Not all of Petra’s buildings were carved into rock. The Great Temple was once a freestanding pillared shrine. Climbing up a grand flight of steps, we spent a little while scrambling through the ruins. Cracked tiles give an idea of the grandeur of the paved hall and we found plaster with paint still on it in a sheltered corridor. Toppled columns like stacks of coins littered the hall.
Next to it is the Temple of Duschares, or Qasr al-Bint. Incredibly much of it still stands, unshaken from the earthquakes which devastated many of the other freestanding buildings of the city. It’s thought that sacrifices and offerings were made outside the temple on an alter.
We knew that we didn’t have enough time to see all of Petra in just one day. Two of the main sights, the High Place of Sacrifice and the Monastery, are high up in the mountains. With toddlers in tow, we were sure we’d only have enough time to visit one. Both our guide in Petra and our driver, Nabil, recommended the Monastery.
Arguably as impressive as the Treasury, the Monastery is about an hour’s hike up 800 or so steps. You can hire a donkey to carry you up if you don’t feel like walking. We felt that our kids were too small to ride the donkeys safely so we carried them up ourselves. Luckily Jordan in November isn’t too hot – there’s no way we’d have made it in the summer heat! It’s a scenic route through twisting canyons and the path is in good order. There are plenty of places to stop and rest and many Bedouin families selling drinks and souvenirs as you pass.
The Monastery is worth the effort to reach it. It stands much larger than the Treasury and its carved angles are still sharp, unlike the worn and smoothed facades of the Royal Tombs. Previously you were able to climb to the top of the urn and go inside but today that’s all blocked off.
Nobody really knows what the Monastery was used for (the name has nothing to do with its original use) but the levelled space in front of it was probably for a large audience. You can surmise that it was most likely a temple. You really don’t want to miss this on your visit.
The Royal Tombs
After a much needed rest at lunch we decided to get a closer look at the Royal Tombs. You can go inside the Urn Tomb which has a large chamber with dramatic black and red striped walls. From here we got a great view across Petra.
These tombs were the centrepiece of ancient Petra overlooking the city, and were used as tombs for the kings, as you’d expect from their name. The soft rock has been worn away over the centuries but you can imagine how grand they used to be. The Corinthian Tomb in particular looks a lot like the Treasury.
We started the walk back to the Treasury after looking at the Royal Tombs. All of us were pretty shattered by this point so we paused for a drink and a last look at the Treasury before we trudged back up the Siq, dodging the horse drawn carriages thundering past us, and vowing to return one day.
Know before you go
Is Petra family friendly?
Yes! We had an amazing day, even though our kids were too small to truly appreciate the sights. There was plenty of opportunity for them to run about, camels and donkeys to meet, and places to rest.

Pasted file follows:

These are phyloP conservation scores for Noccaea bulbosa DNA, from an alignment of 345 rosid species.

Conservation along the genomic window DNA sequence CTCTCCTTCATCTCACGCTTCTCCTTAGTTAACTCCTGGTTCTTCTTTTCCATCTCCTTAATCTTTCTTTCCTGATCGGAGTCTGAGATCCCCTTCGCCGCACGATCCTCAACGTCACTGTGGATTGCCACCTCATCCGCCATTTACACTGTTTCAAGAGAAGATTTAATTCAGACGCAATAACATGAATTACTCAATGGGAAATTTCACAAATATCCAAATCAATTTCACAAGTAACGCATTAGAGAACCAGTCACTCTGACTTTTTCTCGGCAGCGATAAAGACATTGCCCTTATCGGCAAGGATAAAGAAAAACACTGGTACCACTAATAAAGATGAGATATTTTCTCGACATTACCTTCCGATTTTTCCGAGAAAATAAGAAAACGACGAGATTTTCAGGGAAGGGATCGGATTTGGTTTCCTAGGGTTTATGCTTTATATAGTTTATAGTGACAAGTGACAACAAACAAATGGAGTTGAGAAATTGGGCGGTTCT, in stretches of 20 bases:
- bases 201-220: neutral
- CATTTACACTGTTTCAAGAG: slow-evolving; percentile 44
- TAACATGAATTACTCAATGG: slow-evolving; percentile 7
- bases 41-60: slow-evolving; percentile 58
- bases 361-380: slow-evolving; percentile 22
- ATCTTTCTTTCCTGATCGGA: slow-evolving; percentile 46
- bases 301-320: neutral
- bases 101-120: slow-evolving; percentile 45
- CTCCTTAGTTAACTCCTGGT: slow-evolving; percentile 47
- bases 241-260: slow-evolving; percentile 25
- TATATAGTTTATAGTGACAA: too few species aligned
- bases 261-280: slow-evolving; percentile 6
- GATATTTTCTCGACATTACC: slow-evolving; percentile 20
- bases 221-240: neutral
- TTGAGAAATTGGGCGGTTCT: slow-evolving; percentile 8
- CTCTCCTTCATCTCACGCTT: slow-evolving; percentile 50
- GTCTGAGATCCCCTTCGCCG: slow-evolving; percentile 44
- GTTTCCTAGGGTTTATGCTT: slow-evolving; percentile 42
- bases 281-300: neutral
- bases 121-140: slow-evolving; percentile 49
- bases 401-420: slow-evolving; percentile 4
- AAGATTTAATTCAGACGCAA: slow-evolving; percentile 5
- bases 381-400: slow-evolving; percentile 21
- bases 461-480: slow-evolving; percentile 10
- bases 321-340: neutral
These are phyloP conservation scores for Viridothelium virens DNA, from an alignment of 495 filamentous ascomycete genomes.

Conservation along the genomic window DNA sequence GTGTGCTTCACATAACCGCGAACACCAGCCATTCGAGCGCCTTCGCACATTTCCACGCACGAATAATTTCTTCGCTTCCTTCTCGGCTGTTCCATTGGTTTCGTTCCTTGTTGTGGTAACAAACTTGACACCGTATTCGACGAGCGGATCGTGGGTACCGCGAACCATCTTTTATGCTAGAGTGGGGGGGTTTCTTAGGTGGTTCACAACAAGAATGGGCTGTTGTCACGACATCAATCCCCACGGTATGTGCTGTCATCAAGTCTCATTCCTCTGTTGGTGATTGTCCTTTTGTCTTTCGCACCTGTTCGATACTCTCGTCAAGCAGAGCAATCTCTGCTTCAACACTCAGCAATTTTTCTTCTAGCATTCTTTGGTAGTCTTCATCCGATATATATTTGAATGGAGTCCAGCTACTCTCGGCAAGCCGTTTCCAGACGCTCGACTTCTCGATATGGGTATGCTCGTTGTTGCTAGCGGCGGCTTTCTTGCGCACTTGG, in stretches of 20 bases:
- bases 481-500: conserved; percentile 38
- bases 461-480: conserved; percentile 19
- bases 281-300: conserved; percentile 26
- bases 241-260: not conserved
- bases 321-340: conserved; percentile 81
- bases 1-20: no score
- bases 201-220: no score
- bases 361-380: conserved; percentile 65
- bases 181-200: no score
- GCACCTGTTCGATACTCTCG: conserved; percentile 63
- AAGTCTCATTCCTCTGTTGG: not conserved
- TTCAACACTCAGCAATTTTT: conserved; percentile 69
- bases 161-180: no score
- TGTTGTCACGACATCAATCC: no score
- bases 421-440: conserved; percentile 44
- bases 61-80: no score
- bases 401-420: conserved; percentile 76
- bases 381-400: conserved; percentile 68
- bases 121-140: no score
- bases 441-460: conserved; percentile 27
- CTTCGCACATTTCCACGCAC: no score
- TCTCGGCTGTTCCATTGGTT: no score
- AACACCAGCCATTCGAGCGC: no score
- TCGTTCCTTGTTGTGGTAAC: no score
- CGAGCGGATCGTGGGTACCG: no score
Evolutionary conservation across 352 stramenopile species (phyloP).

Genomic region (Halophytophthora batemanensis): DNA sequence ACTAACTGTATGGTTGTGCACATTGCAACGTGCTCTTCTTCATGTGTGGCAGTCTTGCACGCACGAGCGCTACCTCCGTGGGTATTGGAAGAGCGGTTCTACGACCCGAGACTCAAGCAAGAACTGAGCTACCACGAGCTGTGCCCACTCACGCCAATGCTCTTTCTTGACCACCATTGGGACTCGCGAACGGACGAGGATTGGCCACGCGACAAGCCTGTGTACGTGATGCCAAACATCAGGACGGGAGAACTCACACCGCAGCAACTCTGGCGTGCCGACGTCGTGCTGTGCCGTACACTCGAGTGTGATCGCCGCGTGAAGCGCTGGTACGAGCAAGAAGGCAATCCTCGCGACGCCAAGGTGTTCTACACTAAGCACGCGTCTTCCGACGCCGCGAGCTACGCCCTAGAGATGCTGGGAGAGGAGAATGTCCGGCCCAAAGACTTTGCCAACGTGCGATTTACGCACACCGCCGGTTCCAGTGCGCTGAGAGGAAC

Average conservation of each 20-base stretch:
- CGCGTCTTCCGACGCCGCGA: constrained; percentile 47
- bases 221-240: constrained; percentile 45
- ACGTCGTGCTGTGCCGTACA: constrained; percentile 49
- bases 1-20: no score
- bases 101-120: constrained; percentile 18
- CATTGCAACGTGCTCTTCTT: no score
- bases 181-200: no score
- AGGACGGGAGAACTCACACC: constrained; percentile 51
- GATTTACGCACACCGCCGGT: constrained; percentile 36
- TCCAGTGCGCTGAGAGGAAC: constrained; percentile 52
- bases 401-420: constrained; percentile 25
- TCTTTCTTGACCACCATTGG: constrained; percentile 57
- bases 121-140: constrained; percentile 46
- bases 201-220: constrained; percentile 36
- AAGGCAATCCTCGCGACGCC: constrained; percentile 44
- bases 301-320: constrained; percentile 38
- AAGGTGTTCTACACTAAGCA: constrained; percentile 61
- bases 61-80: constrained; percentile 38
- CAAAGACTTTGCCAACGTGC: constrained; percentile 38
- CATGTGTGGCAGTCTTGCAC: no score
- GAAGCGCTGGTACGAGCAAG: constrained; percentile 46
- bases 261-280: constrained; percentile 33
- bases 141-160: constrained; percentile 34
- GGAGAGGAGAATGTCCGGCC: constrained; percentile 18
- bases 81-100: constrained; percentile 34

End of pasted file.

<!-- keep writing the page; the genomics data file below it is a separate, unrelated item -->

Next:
If you’re travelling with toddlers it might be best to forgo the buggy. The paths are uneven and scattered with small stones, making it difficult to push most strollers. You won’t be able to take a buggy up to the Royal Tombs, let alone the mountain paths to the Monastery. Take a baby carrier instead.
Getting there and away
We visited Petra as part of a private tour with Jordan Select Tours (we would highly recommend them).
If you’re travelling independently, you can hire a taxi or take a JETT coach from outside Abdali station in Amman (departures 06.30am, return 16.00 from Petra). If you’ve hired a car, it’s an easy 3 hour journey down the Desert Highway from Amman.
Tickets cost from 50 – 60 Jordanian dinars depending on how many days you need (children under 12 are free). If you are arriving in Jordan for one day solely to see Petra it will cost you 90JD.
There are plenty of hotel and guesthouse options in Wadi Musa.
You’d find it hard to pick a hotel with a better location than ours. We stayed at Petra Guest House hotel, literally next to the entrance to Petra. Our room was spacious with a view over the town. This was our favourite hotel (other than the 5 star Intercontinental in Aqaba).
The hotel has a bar called the Cave Bar, which used to be an ancient tomb. If you don’t have two tired, squirming children it’s a nice place to hang out in the evening and enjoy a shisha. All was quiet while the Cub built herself a fort out of the seat cushions; but soon my cocktail was smashed on the floor, the screaming started and we beat a hasty retreat.
We ate at The Basin restaurant after we visited the Monastery as we had a discount voucher from our hotel. It served a typical Jordanian buffet with salads and hot options including mansaf. The desserts were particularly good – seconds all round. There are cafes by the Monastery, the Treasury, and another in front of the Royal Tombs. There are snack stalls dotted all over Petra so you’re not going to go hungry.
In the evening we ate at the Cave Bar at Petra Guest House hotel. Wadi Musa has a plethora of restaurants to suit every budget.
Tips for your visit
Start as early as you can; the Siq will not be as crowded. We left our hotel at around 8am and there were a fair few people ahead of us. Don’t rush down the Siq, there’s plenty to look at.
You could see all of Petra in a long day if you don’t stop long for lunch; we would have liked another day to make the climb up to the High Place of Sacrifice.
There are lots of Bedouins who work in Petra. They sell gifts, offer donkey and camel rides, or horse-drawn carriage rides up the Siq. I had heard stories of persistent selling tactics but we found that a polite “No, thank you” was enough. Of course, everyone will ask you once!